Currently, supplier diversity efforts are largely being managed by project teams, mainly because it’s easier to work with teams and vendors that project teams are already familiar with.
“Across the industry, project managers or preconstruction managers typically build jobs with the trade partners they know already. The supplier diversity team wants to partner with precon and project managers to invite new qualified businesses to our projects and guide everyone through the ‘getting-to-know-you’ period successfully,” said Haley.
Supporting Small Businesses
To address these challenges and grow the supplier diversity program at DPR, the team relies on relationship building and stakeholder feedback. One core goal of the supplier diversity team is to take the concentrated efforts it has started in cities like Richmond and scale that up to apply to all business units across the country.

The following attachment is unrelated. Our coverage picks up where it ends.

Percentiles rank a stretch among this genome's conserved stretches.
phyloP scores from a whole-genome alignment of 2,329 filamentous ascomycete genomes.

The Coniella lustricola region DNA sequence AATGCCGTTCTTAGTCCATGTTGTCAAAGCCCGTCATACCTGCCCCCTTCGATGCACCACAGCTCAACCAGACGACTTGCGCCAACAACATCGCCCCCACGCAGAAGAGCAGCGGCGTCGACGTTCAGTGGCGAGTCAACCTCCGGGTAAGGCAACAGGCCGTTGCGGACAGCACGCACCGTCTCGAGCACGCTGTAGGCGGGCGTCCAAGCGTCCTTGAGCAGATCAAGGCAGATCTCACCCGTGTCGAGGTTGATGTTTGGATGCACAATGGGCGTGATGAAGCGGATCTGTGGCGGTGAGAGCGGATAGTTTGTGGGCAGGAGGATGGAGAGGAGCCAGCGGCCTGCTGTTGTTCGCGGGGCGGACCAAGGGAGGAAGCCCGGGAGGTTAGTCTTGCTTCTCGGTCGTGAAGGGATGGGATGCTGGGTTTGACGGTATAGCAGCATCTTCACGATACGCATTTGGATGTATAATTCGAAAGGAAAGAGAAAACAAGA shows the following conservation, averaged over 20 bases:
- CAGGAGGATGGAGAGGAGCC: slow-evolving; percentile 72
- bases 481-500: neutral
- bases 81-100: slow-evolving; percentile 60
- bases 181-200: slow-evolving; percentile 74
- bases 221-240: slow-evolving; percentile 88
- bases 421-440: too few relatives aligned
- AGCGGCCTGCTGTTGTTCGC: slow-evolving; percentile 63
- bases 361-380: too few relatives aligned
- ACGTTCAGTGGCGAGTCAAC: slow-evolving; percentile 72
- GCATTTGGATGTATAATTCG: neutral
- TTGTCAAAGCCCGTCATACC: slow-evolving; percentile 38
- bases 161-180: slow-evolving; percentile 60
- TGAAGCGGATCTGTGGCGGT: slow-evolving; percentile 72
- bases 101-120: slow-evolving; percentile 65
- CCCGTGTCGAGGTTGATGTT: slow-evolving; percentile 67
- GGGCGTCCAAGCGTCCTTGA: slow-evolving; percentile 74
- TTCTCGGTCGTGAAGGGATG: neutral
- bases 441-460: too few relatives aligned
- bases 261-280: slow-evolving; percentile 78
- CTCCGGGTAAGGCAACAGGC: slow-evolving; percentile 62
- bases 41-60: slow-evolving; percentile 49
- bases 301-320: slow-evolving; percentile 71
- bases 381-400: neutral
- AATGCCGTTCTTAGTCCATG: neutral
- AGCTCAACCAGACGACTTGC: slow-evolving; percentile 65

“The quality of relationship building is critical to our long-term supplier diversity efforts and determines the kind of impact diverse businesses can have on their community,” said Rheinhart.
That is part of what is so vital for DPR, according to Hickman.
“When you hear the words diverse trade partner, some people may think they're too small and not as qualified,” said Hickman. “We have to change that perception and objectively examine if the diverse trade partner is just as qualified as someone that we've been using for 10 years. You just don't know about them yet.”